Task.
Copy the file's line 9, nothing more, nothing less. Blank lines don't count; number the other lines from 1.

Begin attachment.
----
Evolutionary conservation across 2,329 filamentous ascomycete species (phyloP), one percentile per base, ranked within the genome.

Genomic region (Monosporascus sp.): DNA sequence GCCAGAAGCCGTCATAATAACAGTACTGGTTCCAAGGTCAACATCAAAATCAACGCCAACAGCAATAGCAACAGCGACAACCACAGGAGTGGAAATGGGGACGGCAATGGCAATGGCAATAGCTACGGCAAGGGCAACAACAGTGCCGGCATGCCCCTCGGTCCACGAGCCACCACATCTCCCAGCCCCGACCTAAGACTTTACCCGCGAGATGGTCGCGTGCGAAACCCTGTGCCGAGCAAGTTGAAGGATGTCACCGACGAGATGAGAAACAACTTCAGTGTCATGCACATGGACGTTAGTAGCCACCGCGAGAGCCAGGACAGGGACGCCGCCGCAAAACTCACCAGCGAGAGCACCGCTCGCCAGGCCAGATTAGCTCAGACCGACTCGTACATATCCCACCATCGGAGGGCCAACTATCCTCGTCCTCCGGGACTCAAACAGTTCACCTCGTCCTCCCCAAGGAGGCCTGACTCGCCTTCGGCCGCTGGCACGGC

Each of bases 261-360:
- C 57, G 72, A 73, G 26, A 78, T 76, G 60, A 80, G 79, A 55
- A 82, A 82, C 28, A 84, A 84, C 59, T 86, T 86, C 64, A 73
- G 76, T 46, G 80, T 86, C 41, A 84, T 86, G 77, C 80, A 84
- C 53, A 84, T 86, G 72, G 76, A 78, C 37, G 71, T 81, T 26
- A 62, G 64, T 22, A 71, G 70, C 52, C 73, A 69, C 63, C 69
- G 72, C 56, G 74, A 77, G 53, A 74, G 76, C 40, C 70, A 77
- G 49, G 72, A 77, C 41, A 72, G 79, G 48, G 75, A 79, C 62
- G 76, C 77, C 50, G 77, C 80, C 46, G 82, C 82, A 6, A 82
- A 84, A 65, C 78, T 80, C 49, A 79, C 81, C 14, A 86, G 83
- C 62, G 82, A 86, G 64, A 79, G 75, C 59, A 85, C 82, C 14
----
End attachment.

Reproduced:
- G 72, C 56, G 74, A 77, G 53, A 74, G 76, C 40, C 70, A 77